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Glass staircase by Carpenter Lowings Architecture & Design

by Sophie Cullen on Apr 22, 2016 in Architecture , Interiors
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Image courtesy Carpenter Lowings

Image courtesy Carpenter Lowings

Carpenter Lowings Architecture & Design has completed the design for a stand-alone glass staircase and skylight in a private, two-floor apartment in Hong Kong

The staircase – a sculptural installation with an overall height of 5.5 metres – forms a focal point, acting as a vertical, unifying element in the interior design of the apartment, while the skylight offers an unobstructed view of the sky from within. When in a closed position, the skylight frame is invisible from the apartment below, creating a view of the sky which appears to double in width when seen reflected in two large structural glass screens partially enclosing the staircase.

Image courtesy Edmon Leong

Image courtesy Edmon Leong

The screens incorporate a vertical reflective pattern – printed inside the glass – to evoke the depth of light created by falling rain. They act as a work of art inside the apartment and create a unique focus. Glass for the stair structure was laboratory-tested to comply with the Hong Kong building regulations, and calculations were required to prove that the building frame could sustain the loads despite the stair's apparent weightlessness.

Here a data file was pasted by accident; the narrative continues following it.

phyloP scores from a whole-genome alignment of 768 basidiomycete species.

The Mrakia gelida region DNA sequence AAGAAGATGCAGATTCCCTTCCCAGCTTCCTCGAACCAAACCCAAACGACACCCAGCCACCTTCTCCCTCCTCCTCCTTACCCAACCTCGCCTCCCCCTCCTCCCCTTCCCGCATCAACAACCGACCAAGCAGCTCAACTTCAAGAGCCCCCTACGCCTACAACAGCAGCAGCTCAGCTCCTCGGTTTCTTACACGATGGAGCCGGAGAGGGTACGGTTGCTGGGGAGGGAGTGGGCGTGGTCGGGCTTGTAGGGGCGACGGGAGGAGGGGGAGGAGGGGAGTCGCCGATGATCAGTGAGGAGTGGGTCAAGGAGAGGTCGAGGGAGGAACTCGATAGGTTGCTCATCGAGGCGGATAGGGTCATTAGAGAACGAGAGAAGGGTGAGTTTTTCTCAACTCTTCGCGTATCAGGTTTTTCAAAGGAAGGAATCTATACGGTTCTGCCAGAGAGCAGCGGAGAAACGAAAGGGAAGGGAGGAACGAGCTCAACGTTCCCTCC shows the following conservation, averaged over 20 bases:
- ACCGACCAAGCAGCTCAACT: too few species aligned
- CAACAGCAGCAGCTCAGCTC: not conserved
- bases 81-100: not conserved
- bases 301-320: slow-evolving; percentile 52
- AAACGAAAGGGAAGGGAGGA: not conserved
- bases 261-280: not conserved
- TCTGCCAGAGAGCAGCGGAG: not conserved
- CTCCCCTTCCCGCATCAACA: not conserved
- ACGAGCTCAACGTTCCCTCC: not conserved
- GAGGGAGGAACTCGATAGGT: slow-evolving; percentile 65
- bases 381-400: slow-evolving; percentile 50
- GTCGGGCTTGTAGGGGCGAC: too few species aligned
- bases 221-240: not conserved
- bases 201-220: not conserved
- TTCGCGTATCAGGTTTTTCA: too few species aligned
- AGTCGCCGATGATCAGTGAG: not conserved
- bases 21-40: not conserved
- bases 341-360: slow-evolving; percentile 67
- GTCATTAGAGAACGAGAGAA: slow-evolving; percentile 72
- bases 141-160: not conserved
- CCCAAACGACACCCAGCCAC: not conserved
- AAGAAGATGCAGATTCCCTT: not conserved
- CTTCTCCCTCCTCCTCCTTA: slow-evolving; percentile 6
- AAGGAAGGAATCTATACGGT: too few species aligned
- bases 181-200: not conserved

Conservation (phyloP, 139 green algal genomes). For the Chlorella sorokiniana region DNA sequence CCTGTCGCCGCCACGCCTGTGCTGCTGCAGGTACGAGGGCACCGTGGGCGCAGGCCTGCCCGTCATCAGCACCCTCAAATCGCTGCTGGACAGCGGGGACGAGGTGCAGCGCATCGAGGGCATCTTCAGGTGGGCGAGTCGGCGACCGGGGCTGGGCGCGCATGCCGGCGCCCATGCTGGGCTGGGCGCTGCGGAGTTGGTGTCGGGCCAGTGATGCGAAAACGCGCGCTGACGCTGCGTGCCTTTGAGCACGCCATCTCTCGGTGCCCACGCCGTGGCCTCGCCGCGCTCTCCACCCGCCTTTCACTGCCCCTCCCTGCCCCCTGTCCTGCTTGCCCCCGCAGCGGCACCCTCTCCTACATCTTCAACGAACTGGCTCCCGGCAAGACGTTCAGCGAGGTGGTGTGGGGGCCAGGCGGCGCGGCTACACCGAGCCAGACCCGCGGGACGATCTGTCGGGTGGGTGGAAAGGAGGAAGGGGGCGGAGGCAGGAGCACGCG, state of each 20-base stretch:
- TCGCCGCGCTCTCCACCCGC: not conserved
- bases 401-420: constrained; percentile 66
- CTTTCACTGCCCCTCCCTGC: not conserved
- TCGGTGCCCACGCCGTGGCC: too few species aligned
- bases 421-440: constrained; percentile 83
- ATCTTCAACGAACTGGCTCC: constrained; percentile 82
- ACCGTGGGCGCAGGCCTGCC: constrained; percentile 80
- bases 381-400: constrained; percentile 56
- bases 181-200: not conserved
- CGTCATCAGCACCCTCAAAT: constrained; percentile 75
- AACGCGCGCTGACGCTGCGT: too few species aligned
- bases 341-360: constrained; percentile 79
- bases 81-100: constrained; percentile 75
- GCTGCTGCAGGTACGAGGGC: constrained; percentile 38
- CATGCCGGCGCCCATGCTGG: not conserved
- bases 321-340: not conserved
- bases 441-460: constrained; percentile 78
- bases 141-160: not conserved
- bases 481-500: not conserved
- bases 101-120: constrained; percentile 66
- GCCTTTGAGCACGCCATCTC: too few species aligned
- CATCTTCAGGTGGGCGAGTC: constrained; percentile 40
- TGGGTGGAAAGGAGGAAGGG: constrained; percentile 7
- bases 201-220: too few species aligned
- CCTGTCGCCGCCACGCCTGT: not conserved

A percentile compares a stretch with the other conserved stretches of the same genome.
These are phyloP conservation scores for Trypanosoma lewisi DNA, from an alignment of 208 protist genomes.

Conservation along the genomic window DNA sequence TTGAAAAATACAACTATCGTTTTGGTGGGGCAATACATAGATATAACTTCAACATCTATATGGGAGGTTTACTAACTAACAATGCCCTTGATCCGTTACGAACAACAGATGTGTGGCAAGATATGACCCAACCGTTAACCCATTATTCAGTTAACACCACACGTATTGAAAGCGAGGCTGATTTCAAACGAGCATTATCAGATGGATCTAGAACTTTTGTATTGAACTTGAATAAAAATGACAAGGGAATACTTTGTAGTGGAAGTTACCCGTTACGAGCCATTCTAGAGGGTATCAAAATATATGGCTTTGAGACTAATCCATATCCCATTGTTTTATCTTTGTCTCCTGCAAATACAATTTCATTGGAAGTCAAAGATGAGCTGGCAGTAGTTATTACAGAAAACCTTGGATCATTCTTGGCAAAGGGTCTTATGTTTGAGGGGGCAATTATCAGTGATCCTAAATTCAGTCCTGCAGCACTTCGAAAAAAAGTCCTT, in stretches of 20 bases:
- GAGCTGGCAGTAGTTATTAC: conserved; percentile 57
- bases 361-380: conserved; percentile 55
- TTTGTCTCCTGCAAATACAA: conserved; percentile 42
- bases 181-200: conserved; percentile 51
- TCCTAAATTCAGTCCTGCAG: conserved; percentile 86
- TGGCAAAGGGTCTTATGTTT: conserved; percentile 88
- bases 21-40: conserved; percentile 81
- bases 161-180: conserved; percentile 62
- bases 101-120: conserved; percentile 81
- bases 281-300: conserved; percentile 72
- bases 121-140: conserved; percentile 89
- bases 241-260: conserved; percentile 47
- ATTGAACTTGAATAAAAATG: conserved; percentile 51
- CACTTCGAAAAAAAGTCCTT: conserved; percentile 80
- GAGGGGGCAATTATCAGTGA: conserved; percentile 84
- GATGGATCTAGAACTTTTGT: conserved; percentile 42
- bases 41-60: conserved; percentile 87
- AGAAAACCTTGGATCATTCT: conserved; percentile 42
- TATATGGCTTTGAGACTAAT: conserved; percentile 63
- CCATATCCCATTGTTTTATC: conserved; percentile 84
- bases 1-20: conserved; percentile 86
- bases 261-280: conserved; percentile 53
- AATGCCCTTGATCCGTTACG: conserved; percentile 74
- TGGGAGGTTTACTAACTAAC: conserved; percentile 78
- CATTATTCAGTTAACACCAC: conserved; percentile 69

Image courtesy Edmon Leong

Image courtesy Edmon Leong

Luke Lowings, of Carpenter Lowings Architecture & Design says: "This staircase acts as a discrete and subtle sculptural element in its own right. It is both aesthetic – providing a strong visual focus for residents and visitors – and practical – modulating daylight to reduce the harsh glare and intense heat of the Hong Kong climate. The design demonstrates how significant amounts of natural light can be brought into small, relatively compact spaces and transform them into bright, welcoming areas. The staircase's apparent weightlessness also helps to create the impression of a floating, ethereal structure rather than one which dominates the living areas."

 

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